Wednesday, August 5, 2009

Adah Robinson Residence, 1927

1119 South Owasso Avenue
View of the front on the west side.

Teacher and designer Adah Robinson, with the help of her student Bruce Goff and Joseph Koberling, built her house and studio facing Tracy Park. This hollow tile and stucco Art Deco house has leaded glass windows, terrazzo floors and contemporary spaces decades ahead of its time. The two-story living room has an open balcony running the length of the room and a sunken conversation pit with a fireplace. The home was originally designed by Goff with only a two-burner kitchenette unit at the end of the dinning room. When this was discovered by Robinson, she insisted that Koberling build a kitchen. A small kitchen was inserted into a north corner of the house without disturbing the rest of the plan.
(Excerpted from the Tulsa Preservation Commission)

View of the north side.

View of the south side.

View of the front entrance.

Adah Matilda Robinson was a painter, printmaker, and art teacher in Tulsa art circles for three decades. Born July 13, 1882, in Richmond, Indiana, to Francis Wills and Catherine Robinson, she studied at Earlham College, at the Chicago Art Institute, and with Charles Hawthorne, George Elmer Browne, and John Carlson. In 1905 her family moved to Oklahoma City, where she taught art privately, then briefly at Epworth University, and afterward in the public schools. In 1916 or 1917 she moved to Tulsa to teach her specialty at Central High School and then privately. She founded the University of Tulsa Department of Art in 1928 and thereafter served as its chair. There she was instrumental in founding Alpha Rho Tau art fraternity, and she helped establish the Tulsa Art Association.

During Robinson's career, in addition to painting and printmaking, she articulated the intellectual concepts that guided the overall design of Tulsa's Boston Avenue Methodist Church, now a National Historic Landmark, and she is widely credited with responsibility for the elaborate decoration of the interior. She also redesigned the interiors of Tulsa's First and Second Churches of Christ, Scientist, when those buildings were renovated in 1935 and 1950, respectively. Adah Robinson died in Tulsa on March 10, 1962. (Excerpted from Oklahoma State digital library)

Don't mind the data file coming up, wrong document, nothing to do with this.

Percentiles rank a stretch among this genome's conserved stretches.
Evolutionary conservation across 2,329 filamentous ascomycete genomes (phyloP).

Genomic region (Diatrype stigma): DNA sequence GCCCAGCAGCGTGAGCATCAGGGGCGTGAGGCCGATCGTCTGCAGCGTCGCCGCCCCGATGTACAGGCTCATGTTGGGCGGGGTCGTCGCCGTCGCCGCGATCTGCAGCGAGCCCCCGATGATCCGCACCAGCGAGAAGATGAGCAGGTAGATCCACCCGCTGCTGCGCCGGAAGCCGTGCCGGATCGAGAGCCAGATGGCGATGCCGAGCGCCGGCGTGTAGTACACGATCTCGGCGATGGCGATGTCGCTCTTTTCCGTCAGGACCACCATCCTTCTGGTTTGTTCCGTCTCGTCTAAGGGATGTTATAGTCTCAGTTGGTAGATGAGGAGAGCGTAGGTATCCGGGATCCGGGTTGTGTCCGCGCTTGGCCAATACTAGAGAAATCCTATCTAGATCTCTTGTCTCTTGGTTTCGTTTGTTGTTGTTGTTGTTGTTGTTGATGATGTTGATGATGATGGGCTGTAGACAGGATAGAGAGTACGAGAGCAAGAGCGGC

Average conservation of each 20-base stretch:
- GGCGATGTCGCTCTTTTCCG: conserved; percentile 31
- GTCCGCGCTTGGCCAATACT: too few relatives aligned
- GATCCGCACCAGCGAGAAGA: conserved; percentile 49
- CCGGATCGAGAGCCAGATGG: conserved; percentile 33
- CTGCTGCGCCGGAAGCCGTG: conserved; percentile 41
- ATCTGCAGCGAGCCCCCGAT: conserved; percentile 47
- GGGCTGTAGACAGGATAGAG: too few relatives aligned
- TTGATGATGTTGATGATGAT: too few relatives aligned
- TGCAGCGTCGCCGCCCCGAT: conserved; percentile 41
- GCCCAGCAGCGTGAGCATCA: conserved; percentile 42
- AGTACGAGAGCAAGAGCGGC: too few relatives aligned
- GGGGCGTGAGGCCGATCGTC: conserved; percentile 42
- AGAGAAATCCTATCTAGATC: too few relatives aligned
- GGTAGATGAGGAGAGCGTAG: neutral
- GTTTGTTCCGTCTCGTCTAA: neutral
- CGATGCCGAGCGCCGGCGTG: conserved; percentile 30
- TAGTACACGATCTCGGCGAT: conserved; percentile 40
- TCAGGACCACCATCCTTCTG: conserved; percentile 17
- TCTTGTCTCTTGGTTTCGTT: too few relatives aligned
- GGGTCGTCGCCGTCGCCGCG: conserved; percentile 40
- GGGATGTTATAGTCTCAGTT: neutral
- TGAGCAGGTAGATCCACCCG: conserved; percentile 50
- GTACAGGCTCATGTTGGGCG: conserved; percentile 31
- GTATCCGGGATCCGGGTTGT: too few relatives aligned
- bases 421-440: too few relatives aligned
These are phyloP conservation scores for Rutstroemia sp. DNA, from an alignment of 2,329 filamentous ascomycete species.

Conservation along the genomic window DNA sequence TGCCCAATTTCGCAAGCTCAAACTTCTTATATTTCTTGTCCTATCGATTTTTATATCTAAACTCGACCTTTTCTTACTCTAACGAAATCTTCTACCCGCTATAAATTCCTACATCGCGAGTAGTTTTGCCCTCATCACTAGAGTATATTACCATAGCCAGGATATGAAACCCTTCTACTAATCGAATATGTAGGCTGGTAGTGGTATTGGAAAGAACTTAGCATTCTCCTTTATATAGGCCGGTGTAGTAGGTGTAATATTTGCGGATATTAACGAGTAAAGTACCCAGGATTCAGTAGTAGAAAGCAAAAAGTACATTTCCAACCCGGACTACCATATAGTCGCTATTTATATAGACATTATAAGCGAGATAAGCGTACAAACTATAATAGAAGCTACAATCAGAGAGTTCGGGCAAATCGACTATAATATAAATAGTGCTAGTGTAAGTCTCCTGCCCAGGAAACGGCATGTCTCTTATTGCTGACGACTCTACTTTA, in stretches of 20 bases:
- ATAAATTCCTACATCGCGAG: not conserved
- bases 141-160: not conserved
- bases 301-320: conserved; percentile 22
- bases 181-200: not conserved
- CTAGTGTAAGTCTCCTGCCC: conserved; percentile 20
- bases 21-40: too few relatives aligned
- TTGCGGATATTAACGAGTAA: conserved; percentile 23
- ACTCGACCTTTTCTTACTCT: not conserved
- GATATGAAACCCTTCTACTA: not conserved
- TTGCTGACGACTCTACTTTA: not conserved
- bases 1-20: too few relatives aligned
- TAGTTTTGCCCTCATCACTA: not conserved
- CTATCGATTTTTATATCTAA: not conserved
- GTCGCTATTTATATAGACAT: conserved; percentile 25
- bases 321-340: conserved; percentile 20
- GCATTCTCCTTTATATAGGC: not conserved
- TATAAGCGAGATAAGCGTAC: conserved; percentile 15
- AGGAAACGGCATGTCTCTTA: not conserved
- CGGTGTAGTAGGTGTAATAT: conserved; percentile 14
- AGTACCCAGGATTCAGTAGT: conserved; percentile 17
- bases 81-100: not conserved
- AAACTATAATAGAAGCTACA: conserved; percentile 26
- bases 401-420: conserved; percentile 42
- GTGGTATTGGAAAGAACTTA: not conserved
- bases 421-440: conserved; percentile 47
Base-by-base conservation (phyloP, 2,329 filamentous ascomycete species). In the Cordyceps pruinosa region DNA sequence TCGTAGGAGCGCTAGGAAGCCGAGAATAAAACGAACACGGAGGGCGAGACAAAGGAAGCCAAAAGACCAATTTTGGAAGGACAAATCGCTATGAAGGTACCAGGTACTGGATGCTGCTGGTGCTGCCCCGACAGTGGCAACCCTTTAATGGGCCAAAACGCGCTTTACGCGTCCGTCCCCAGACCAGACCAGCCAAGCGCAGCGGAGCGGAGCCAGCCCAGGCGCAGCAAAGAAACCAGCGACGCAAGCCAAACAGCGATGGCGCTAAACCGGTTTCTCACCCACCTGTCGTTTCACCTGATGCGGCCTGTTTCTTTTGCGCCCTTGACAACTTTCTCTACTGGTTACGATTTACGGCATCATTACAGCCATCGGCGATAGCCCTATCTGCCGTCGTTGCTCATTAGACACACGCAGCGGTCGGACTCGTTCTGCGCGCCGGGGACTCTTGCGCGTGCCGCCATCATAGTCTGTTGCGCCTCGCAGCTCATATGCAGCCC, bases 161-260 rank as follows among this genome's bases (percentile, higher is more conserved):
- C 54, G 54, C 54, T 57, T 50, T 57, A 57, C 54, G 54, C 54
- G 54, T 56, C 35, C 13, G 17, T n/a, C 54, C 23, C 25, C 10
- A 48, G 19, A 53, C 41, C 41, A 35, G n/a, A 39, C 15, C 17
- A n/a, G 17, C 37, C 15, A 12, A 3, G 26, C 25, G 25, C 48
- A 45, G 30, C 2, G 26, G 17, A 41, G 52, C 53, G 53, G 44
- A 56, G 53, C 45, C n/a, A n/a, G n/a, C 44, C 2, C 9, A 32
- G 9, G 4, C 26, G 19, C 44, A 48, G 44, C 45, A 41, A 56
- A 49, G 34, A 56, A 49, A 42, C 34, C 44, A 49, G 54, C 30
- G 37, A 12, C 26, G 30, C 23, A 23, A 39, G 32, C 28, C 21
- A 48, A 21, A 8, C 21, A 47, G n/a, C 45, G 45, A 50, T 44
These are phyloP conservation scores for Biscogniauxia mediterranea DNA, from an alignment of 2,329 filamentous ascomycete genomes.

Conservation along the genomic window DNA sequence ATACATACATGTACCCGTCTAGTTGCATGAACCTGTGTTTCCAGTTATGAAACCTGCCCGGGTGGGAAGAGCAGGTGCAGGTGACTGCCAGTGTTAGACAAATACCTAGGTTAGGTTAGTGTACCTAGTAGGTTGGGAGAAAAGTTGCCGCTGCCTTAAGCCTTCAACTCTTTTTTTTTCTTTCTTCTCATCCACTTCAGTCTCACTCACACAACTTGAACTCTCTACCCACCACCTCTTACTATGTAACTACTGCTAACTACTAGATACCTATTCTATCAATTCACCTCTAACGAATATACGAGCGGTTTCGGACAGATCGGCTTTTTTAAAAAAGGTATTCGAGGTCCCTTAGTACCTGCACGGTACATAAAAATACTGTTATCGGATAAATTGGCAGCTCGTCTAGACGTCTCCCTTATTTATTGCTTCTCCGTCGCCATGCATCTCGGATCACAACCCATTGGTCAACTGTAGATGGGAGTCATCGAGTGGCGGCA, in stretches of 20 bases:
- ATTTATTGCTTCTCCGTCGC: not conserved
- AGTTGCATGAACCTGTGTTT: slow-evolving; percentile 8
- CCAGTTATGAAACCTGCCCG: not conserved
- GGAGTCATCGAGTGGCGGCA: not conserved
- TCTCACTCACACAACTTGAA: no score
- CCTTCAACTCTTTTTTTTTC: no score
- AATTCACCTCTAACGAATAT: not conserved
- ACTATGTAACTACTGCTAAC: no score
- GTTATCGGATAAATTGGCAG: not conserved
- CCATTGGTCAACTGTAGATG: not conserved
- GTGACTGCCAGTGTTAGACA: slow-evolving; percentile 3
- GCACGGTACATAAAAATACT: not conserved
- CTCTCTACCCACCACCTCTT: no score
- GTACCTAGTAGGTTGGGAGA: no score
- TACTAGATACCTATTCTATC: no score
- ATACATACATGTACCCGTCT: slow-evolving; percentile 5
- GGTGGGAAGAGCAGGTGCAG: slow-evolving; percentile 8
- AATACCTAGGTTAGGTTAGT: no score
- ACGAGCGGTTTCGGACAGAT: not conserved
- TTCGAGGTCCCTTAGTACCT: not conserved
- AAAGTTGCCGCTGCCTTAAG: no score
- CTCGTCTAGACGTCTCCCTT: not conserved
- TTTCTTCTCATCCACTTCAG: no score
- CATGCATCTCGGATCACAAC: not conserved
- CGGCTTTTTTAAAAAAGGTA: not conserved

1. Great post. I especially liked the photographs.

  2. Hmmmmm, a small kitchen? It's barely big enough for two people to fit in! And actually the 'kitchen' is in the SE corner of the orginal house, the house was added on to on the east side, it's like a huge sunroom now. The 'dining room' which is large enough for a table that is about 3x5 and 2 chairs is on the north side of the house. An exterior door is off of this area. This area is more like a foyer/hall that leads out to the large sunroom. There is a very nice pool on the north side of this sunroom.
    I have a friend who is a friend of the man who lives in this house. I had the pleasure of meeting him and visiting with him one day for a few hours. He himself is a retired architect.
    I was happy to see that this house has not been altered from it's original style. Not much has been changed inside and it has been well taken care of. I'd say it's about 99% original!

    1. This is fascinating, thank you! I hope it's been preserved as a national landmark.

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